"You Have Ten Minutes to Prove The Existence of God to My Husband"

September 2000By Benjamin D. Wiker

Benjamin D. Wiker is Assistant Professor of Classics at Franciscan University of Steubenville in Ohio. He is currently scripting a docudrama adaption of his article "The Christian & the Epicurean," which appeared in the July-August 1999 NOR, for Iberia Productions.

So spoke the wife of the glowering elderhosteler. She came up to me at the break in my third lecture on St. Thomas Aquinas. The elderhostelers, as the name suggests, were all senior citizens. They came to hear about the Angelic Doctor, and it was obvious that this woman's husband was an elder particularly hostile to things religious.

In this woman's voice I heard the years of frustration, a believing woman and an unbelieving man, one flesh but two minds for a half a century of marriage, she getting more desperate and he more obstinate, and time passing all too quickly. She really hoped that I, the poor representative for St. Thomas, could do in so short a time what she was unable to do in five decades.

Alas, I failed. But I say this in my defense: not even St. Thomas, unless it be through the presence of his personal holiness, could have changed her husband's mind in ten minutes. The ruts of his unbelief were worn too deep.

But what enkindled her hope? The focus of my third lecture was on St. Thomas's famous proofs for God's existence (Summa Theologiae, I, 2.3). She must have thought she had providentially stumbled upon the answer to all her prayers in a form which her husband, a man of reason, could not dispute. Finally, proof. And not just one, but five!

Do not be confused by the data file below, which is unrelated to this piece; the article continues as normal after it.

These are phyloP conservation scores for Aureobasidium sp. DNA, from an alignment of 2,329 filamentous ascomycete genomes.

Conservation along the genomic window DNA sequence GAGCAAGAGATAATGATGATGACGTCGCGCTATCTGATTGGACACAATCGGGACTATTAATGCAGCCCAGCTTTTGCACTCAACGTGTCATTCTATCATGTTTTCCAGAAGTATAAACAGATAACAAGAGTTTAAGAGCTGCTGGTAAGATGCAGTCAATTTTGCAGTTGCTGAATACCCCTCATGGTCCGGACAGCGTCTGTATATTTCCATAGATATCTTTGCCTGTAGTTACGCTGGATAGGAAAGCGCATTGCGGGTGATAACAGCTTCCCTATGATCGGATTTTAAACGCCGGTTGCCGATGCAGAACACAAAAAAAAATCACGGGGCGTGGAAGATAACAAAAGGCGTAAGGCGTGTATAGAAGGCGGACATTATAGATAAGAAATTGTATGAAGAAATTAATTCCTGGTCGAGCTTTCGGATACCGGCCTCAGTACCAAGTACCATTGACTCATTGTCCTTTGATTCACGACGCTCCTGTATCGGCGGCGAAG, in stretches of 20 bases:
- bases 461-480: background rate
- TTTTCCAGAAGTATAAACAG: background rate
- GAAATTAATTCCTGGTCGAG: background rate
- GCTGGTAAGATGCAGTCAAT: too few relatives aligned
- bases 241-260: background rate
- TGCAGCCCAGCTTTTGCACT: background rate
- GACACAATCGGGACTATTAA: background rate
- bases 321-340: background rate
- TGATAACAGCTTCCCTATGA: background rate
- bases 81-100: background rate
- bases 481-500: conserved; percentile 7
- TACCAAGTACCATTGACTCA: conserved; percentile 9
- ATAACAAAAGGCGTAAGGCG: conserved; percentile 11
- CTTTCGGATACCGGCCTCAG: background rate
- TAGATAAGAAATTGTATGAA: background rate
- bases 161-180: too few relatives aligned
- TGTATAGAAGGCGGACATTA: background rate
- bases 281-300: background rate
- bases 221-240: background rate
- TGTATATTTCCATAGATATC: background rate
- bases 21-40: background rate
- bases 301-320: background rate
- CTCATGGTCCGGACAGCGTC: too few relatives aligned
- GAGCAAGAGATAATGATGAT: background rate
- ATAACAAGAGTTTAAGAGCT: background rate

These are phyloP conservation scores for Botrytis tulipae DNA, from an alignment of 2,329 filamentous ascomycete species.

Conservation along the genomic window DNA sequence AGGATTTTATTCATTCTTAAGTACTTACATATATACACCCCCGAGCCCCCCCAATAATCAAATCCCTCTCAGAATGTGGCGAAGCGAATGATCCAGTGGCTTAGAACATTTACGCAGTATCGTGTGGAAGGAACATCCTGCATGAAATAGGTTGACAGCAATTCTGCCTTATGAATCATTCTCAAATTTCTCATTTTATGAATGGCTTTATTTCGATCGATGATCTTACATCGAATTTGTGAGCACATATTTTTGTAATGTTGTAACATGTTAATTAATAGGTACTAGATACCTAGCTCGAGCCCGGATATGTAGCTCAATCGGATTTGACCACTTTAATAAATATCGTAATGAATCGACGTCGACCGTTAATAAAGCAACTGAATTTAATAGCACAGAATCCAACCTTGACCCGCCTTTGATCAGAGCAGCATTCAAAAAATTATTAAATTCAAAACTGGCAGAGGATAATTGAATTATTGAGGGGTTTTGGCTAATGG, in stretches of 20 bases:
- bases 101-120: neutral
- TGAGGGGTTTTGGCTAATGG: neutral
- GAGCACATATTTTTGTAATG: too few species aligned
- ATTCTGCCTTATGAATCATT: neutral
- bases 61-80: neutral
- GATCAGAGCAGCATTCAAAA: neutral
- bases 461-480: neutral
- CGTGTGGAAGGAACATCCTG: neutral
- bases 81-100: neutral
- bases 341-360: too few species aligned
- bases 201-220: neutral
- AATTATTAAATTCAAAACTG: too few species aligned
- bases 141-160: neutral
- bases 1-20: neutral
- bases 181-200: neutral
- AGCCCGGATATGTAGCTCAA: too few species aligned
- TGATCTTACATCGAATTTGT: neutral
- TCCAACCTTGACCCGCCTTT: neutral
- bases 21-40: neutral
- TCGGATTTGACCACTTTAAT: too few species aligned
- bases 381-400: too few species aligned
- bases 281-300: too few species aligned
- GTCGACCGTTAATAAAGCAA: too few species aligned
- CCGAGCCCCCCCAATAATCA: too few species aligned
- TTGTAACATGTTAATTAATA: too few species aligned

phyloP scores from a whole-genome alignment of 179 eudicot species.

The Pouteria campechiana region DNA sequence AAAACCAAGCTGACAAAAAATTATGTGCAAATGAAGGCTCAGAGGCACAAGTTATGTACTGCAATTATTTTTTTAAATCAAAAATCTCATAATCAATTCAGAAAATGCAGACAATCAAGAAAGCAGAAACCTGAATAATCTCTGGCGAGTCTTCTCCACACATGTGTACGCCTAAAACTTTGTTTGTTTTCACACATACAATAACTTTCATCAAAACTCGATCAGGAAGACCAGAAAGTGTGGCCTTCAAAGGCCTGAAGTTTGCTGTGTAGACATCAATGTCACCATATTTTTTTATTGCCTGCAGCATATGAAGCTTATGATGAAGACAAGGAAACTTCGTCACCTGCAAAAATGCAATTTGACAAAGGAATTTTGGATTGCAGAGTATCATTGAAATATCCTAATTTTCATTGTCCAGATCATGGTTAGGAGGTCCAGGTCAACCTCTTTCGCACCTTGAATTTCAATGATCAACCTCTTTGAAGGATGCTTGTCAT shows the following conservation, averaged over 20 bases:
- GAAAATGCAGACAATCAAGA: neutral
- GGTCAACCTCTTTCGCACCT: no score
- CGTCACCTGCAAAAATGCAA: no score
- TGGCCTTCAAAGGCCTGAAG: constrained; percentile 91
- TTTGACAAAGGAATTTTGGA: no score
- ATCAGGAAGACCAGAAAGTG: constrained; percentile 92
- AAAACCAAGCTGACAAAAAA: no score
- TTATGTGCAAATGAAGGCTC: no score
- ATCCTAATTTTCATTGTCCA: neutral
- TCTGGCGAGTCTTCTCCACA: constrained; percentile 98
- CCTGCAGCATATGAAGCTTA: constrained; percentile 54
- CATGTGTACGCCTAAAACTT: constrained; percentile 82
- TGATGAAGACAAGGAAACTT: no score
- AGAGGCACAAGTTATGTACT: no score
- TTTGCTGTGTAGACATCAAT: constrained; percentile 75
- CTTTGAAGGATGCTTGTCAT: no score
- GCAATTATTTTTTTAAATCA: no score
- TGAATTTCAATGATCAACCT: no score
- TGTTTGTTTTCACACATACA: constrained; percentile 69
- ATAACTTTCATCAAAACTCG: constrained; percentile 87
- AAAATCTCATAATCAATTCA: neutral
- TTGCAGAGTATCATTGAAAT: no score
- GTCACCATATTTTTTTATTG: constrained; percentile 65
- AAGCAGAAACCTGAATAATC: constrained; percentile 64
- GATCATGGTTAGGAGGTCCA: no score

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This comment is a general one relating to the whole conflict between Intelligent Design and Darwinian Evolution. As to this specific article, I would think that the author would see that as a metaphysician, he could meet the materialism of scientism head on especially as randomness is a poor argument no matter what century it is offered in simply because it is like the story of 10,000 typing monkeys eventually producing the works of Shakespeare. That “eventually” is infinite and we haven’t had sufficient time for randomness to build anything. Randomness, radical randomness does not build; what it might join in one instance it destroys the next randomly.

Today a group within the scientific community object strenuously to the introduction of “Creationism” and/or “Intelligent Design” claiming they are not scientific theories nor scientifically verifiable. Suspicions exist that their main objection is on the grounds that either would open evolutionary theory to the actions of a Creator God; something that some in the scientific community would not welcome. This section of the scientific community prefers an undirected evolutionary stream without purpose or object developing accidentally, randomly by mutation, etc. The mechanism doesn’t matter as long as the one selected effectively rules out a Creator.

The advocates of intelligent design are proposing that the complexity of life and organism in the present world betray by their organization and complexity the presence of purpose, design and a designer. They want these taught as part of evolutionary theory.

In each instance both sides are reviewing a vast amount of data and attempting to deduce from that data a common mechanism that drive the whole. By doing so they are passing into the realm of universals, a region properly belonging to another discipline than science. The physical sciences study individual entities and their relationships to other such entities. Once we pass from strict date to inferring over-riding principles or guiding forces we are not speaking scientifically in the sense of the physical sciences, we are speaking metaphysically and on that ground arguments are drawn differently and decided differently than in the physical sciences.